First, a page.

Myersi Pygmy Hatchet (Carnegiella myersi)
The Myersi Pygmy Hatchet, also known as Myers' Hatchetfish, is a fascinating small freshwater fish with a unique slender body resembling a hatchet. They have an elongated, deep body and large pectoral fins that enable them to glide above the water's surface. They exhibit a shimmering golden-brown color with a black horizontal stripe running from their gill cover to the base of their tail. Their fins are clear with a slight orange tint.
Myersi Pygmy Hatchet are a peaceful and timid fish, making them great additions to a community tank. They grow to approximately 1.0 to 1.2 inches in length and should be kept in schools of at least 6-8 individuals. These fish are surface dwellers, preferring the top level of the aquarium.
They are compatible with peaceful fish species such as Cherry Barbs, Dwarf Gouramis, Neon Tetras, Rummy Nose Tetras, Harlequin Rasboras, Pencilfish, Kuhli Loach, and other Hatchetfish. They should not be kept with large, fast-swimming, or aggressive fish like Danios or Barbs, as they may outcompete the Myersi Pygmy Hatchet for food and cause unnecessary stress.
In the wild, Myersi Pygmy Hatchet are insectivores, feeding on insects and their larvae. In the aquarium, they will thrive on a diet of small insects, larvae, and other invertebrates, as well as high-quality flakes, floating micro-pellets, freeze-dried, and live foods like brine shrimp and daphnia.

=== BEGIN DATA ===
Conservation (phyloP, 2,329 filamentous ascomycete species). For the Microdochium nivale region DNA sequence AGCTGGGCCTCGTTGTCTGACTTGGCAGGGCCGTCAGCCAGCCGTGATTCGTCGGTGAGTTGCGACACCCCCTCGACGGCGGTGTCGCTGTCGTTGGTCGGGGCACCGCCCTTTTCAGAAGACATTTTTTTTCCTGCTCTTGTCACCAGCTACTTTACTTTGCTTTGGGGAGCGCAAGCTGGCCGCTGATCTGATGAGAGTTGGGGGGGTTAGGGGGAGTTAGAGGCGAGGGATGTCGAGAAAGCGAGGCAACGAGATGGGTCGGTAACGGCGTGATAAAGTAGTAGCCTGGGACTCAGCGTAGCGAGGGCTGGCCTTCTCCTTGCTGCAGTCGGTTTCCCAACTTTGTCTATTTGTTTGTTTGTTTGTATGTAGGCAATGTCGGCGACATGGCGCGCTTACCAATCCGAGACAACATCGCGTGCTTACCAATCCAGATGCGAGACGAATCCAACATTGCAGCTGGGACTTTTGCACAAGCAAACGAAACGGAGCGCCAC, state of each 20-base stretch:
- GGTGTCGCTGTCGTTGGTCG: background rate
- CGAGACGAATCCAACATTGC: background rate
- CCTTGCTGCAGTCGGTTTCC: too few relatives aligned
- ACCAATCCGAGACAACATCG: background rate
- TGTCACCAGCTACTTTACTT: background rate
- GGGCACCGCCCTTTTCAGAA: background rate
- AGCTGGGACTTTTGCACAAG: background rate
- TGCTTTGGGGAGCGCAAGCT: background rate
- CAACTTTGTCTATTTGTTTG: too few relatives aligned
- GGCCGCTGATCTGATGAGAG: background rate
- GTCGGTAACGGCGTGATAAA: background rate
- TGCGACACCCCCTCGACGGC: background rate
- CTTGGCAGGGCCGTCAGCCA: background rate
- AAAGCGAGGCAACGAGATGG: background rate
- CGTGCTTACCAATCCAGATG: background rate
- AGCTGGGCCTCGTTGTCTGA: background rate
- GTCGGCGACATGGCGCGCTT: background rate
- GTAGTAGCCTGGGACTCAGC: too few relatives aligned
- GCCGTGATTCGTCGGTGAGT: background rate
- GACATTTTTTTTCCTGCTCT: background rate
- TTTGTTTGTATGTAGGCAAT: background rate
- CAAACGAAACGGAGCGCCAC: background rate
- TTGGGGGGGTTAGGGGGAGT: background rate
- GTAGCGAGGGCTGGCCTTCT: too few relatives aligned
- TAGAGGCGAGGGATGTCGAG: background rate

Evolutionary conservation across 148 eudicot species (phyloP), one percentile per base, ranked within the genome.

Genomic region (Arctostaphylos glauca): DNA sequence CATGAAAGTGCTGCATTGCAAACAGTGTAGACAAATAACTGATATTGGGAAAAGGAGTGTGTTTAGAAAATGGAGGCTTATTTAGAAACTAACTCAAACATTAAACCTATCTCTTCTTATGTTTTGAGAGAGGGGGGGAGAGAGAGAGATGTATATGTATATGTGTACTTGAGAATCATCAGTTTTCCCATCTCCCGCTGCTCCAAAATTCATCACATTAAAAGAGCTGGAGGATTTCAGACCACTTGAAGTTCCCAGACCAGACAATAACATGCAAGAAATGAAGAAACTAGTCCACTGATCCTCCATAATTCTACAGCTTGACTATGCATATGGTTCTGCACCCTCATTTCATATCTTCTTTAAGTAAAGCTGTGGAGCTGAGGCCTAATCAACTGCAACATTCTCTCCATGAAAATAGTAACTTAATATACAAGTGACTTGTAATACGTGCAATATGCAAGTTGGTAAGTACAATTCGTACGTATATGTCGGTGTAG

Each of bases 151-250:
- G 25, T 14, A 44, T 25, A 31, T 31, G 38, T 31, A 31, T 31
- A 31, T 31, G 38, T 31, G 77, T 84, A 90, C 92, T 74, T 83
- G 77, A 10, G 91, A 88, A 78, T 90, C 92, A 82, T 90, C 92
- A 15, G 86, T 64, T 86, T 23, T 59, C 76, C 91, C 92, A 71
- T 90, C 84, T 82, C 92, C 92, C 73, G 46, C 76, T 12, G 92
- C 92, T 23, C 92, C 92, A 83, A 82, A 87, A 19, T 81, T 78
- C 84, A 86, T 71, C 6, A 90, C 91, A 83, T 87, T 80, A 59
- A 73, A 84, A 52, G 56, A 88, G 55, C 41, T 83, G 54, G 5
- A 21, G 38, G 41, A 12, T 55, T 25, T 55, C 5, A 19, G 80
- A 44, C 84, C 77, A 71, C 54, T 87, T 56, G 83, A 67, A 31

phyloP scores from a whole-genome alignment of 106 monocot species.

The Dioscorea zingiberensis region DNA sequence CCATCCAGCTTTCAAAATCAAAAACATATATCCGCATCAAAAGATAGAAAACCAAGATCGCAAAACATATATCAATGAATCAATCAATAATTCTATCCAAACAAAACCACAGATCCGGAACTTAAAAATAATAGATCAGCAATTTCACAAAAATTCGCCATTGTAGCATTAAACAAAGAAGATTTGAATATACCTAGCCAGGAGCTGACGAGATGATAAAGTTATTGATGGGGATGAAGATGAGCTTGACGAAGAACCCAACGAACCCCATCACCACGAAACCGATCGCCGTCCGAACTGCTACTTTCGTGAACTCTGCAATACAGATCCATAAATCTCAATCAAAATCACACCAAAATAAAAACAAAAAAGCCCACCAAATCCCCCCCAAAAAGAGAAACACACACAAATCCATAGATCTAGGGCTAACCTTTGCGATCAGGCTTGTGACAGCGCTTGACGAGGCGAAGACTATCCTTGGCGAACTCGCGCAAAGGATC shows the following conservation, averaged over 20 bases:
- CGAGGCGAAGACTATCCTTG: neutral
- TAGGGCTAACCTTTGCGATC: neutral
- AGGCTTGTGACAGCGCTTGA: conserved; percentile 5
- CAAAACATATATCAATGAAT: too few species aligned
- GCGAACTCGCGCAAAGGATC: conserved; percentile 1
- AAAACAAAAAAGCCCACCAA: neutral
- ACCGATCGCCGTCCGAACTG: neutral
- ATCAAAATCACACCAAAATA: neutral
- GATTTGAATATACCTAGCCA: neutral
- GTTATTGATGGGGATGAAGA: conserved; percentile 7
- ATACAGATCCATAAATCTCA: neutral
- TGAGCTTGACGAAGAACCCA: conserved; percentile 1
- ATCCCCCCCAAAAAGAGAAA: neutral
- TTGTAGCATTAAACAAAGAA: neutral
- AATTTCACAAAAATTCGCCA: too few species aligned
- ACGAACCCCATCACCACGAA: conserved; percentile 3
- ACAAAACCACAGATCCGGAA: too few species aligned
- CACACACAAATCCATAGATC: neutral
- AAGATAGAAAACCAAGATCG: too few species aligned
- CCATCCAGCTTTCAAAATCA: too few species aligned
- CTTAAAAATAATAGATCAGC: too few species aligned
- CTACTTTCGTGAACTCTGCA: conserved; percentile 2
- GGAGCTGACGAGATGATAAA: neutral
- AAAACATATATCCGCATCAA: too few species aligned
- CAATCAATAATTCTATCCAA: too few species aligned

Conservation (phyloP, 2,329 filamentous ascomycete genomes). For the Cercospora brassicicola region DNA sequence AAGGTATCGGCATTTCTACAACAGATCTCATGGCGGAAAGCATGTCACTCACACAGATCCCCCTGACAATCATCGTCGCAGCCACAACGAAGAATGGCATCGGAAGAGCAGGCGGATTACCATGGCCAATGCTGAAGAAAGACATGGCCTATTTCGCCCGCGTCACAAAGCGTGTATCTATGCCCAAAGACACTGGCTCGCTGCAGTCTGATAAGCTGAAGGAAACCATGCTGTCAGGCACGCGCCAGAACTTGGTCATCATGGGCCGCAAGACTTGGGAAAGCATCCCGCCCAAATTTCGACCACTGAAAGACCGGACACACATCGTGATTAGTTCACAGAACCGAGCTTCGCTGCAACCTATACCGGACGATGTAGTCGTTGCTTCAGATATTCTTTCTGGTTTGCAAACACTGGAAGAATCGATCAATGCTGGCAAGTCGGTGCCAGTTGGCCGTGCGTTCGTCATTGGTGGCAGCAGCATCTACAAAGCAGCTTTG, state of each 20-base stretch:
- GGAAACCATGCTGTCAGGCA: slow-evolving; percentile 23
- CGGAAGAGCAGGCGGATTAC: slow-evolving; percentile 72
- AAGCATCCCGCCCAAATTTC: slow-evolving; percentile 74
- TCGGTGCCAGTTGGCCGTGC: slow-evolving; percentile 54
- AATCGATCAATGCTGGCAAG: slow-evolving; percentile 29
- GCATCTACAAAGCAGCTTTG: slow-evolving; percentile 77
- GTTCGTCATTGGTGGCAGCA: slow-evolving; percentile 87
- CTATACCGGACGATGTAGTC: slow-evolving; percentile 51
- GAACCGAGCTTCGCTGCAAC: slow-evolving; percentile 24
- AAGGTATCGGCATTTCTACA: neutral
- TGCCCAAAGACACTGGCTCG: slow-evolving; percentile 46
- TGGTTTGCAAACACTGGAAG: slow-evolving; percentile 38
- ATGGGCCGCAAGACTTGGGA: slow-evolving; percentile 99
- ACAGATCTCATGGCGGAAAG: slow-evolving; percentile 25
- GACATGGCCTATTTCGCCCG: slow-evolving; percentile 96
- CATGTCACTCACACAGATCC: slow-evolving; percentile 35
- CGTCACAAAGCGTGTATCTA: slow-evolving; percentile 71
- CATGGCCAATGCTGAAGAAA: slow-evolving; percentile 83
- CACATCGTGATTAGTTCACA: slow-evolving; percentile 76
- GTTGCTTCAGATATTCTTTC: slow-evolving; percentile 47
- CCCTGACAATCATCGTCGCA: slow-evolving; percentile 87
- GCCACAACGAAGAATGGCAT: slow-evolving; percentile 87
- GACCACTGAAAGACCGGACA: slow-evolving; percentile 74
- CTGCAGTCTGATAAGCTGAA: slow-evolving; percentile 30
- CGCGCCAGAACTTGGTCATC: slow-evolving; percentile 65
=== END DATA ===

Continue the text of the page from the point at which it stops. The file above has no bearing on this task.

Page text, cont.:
To create a comfortable environment for Myersi Pygmy Hatchet, it is essential to have a well-planted tank with floating plants that offer shelter and create a dimly lit atmosphere. By covering a significant portion of the water's surface with floating plants, you can help them feel more at ease. A dark substrate and subdued lighting will help to reduce their skittishness.
A suitable tank habitat for Myersi Pygmy Hatchetfish should have a minimum size of 20 gallons, while an ideal community aquarium should be at least 30 gallons. The water parameters should be maintained at a pH of 5.5-7.5, hardness between 5-19 dGH, and a temperature range of 75-82°F (24-28°C).
Make sure the tank cover is very tightly fitting, as it is capable of clearing several meters in a single jump.
To learn more about this fish, be sure to check out the Additional Information tab.